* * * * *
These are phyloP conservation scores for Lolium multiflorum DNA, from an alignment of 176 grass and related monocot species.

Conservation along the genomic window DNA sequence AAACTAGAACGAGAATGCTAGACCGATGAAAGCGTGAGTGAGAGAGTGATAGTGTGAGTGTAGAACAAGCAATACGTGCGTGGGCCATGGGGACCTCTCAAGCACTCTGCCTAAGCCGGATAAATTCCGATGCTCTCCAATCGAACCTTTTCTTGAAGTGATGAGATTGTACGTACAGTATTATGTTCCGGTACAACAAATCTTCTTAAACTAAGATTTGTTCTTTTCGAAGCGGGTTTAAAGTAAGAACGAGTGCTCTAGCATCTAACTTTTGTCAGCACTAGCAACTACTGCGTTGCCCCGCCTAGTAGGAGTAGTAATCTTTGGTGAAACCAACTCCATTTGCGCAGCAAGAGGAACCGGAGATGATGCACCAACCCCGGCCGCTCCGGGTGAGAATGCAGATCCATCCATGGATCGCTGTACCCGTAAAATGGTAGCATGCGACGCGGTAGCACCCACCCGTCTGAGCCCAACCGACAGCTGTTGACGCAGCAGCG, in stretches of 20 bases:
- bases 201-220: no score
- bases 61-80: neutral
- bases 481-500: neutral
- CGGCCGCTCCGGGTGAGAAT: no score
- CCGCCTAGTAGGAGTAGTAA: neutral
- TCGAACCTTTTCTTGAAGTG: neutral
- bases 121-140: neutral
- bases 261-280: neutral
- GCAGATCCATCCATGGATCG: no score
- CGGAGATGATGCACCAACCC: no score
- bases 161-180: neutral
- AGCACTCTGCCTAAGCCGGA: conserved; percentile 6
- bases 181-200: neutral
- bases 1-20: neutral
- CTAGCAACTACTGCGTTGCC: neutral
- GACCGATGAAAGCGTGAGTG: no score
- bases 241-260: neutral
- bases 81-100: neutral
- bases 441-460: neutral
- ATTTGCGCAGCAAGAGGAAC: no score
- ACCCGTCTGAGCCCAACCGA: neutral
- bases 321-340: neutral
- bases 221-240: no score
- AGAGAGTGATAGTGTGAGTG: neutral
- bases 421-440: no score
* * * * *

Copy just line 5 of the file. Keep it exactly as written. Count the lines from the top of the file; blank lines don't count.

- bases 481-500: neutral